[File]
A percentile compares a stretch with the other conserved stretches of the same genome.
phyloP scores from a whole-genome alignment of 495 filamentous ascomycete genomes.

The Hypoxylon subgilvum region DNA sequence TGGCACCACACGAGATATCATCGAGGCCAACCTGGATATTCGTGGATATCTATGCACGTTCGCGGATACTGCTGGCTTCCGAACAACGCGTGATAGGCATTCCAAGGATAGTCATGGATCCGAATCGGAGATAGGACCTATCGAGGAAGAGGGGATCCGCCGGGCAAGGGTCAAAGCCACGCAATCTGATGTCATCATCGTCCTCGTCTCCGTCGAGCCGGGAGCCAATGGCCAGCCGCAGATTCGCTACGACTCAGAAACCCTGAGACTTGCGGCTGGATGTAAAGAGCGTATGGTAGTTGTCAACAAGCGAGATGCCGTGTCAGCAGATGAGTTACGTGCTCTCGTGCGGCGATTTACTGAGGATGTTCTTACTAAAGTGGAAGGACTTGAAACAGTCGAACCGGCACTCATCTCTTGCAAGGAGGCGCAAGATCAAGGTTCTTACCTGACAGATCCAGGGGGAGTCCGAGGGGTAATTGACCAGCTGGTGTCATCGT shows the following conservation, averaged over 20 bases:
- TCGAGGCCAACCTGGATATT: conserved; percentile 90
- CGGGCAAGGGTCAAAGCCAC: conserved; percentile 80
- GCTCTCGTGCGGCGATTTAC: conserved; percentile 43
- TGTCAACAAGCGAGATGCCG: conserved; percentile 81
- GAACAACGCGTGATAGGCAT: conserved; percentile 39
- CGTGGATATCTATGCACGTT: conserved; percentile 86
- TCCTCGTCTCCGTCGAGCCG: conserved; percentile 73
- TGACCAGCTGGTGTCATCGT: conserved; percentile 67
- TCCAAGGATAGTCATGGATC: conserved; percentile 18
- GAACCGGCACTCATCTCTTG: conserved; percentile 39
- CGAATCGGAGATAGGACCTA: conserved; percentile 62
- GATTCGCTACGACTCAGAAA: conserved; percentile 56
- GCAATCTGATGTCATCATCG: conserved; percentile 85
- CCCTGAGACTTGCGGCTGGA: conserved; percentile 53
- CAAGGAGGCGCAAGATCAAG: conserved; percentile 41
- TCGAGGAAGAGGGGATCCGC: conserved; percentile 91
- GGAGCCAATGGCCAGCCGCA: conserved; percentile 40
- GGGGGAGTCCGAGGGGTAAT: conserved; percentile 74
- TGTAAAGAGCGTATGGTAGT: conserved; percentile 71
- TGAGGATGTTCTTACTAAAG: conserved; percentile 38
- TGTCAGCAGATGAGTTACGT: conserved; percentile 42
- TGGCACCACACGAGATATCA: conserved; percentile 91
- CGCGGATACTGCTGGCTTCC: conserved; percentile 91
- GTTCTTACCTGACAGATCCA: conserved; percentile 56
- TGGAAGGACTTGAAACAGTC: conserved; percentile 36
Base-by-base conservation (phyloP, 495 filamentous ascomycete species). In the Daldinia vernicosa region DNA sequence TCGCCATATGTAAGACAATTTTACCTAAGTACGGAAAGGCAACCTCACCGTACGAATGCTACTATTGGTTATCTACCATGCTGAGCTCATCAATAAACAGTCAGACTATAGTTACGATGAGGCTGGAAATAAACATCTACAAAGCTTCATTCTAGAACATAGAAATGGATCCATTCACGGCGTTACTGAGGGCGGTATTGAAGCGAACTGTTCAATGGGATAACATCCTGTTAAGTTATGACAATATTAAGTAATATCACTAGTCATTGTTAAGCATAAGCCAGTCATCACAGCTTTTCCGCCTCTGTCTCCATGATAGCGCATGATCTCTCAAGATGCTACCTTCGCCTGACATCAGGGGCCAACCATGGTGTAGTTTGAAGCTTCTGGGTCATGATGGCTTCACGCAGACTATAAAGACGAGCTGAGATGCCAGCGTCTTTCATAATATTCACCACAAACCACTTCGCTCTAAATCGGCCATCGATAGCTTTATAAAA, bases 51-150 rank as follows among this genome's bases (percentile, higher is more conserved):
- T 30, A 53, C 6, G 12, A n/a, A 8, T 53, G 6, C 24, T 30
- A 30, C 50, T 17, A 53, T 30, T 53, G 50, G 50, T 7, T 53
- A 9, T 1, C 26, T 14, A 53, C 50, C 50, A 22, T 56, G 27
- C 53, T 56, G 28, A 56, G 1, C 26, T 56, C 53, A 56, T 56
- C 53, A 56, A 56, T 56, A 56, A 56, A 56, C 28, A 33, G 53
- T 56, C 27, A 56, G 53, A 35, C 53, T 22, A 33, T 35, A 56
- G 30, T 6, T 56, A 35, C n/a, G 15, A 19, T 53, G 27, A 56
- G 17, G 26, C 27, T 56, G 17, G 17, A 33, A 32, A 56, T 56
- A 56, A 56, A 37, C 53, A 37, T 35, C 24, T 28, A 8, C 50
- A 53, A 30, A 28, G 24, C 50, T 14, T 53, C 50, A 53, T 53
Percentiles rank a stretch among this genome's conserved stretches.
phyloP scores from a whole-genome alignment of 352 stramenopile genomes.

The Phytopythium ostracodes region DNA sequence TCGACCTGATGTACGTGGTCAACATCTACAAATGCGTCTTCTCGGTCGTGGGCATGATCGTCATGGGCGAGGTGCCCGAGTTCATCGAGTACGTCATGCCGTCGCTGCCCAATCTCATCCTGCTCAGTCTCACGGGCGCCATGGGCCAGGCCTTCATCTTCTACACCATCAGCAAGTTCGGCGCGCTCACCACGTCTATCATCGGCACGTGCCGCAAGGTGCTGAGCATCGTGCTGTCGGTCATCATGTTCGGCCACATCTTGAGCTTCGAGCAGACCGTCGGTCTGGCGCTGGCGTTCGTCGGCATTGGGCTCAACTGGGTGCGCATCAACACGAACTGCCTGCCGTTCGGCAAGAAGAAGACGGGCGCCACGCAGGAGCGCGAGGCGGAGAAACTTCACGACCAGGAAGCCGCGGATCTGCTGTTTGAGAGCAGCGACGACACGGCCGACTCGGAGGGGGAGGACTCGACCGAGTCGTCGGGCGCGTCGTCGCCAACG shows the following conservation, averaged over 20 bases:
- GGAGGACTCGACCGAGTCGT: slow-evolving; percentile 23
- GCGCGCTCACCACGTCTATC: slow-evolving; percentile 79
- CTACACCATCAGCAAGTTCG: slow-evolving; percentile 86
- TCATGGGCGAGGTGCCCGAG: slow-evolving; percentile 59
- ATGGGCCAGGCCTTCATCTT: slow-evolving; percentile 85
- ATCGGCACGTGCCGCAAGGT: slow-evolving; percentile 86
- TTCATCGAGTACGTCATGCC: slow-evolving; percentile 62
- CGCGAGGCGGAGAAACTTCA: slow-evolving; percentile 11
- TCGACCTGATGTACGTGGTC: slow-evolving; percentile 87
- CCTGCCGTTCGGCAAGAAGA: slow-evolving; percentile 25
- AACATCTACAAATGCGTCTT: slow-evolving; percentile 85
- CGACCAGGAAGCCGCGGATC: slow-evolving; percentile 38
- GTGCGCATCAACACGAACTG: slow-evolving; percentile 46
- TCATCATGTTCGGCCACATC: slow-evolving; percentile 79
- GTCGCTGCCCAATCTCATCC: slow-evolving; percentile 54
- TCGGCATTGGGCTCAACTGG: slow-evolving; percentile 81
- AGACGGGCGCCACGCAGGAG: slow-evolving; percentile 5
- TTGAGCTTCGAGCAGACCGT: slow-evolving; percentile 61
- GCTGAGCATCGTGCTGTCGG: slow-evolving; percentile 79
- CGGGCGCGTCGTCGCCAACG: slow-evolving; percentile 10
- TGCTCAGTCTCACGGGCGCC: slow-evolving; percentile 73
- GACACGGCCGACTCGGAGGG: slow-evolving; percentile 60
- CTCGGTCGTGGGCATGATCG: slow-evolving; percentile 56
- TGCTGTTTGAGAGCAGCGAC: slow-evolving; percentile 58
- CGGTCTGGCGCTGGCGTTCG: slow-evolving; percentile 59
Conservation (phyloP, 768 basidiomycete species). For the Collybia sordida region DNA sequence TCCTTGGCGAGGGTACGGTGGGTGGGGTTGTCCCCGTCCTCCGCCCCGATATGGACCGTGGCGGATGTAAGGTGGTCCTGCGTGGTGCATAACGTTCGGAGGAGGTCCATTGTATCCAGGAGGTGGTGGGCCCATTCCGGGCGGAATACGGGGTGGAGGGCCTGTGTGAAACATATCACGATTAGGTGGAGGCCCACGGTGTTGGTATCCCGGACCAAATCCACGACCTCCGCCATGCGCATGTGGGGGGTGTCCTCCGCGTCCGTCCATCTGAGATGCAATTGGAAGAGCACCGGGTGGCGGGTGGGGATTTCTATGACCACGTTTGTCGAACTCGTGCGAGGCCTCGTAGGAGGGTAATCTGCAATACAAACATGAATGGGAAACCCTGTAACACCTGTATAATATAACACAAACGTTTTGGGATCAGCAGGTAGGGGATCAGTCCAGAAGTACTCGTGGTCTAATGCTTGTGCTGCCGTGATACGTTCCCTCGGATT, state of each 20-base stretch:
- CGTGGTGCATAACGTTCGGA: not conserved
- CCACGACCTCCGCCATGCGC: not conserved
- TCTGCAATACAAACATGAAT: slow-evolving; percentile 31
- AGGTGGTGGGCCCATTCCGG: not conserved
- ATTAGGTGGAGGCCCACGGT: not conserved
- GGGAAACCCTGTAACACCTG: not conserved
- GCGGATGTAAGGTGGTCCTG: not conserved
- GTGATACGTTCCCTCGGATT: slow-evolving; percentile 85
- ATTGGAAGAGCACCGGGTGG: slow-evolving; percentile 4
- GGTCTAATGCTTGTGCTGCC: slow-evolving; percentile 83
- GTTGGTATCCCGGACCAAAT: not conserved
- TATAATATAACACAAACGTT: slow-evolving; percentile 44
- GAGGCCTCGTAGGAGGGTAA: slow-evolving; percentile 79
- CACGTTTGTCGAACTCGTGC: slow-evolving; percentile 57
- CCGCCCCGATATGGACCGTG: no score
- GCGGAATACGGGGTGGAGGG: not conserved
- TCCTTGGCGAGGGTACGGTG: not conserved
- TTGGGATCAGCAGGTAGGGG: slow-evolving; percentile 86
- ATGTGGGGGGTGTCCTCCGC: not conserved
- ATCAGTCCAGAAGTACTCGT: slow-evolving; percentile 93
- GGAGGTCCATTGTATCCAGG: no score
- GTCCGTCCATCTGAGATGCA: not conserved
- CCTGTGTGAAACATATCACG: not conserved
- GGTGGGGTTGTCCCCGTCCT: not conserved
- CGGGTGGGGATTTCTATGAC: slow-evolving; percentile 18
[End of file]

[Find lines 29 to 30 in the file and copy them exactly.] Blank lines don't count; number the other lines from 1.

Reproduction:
Base-by-base conservation (phyloP, 495 filamentous ascomycete species). In the Daldinia vernicosa region DNA sequence TCGCCATATGTAAGACAATTTTACCTAAGTACGGAAAGGCAACCTCACCGTACGAATGCTACTATTGGTTATCTACCATGCTGAGCTCATCAATAAACAGTCAGACTATAGTTACGATGAGGCTGGAAATAAACATCTACAAAGCTTCATTCTAGAACATAGAAATGGATCCATTCACGGCGTTACTGAGGGCGGTATTGAAGCGAACTGTTCAATGGGATAACATCCTGTTAAGTTATGACAATATTAAGTAATATCACTAGTCATTGTTAAGCATAAGCCAGTCATCACAGCTTTTCCGCCTCTGTCTCCATGATAGCGCATGATCTCTCAAGATGCTACCTTCGCCTGACATCAGGGGCCAACCATGGTGTAGTTTGAAGCTTCTGGGTCATGATGGCTTCACGCAGACTATAAAGACGAGCTGAGATGCCAGCGTCTTTCATAATATTCACCACAAACCACTTCGCTCTAAATCGGCCATCGATAGCTTTATAAAA, bases 51-150 rank as follows among this genome's bases (percentile, higher is more conserved):
- T 30, A 53, C 6, G 12, A n/a, A 8, T 53, G 6, C 24, T 30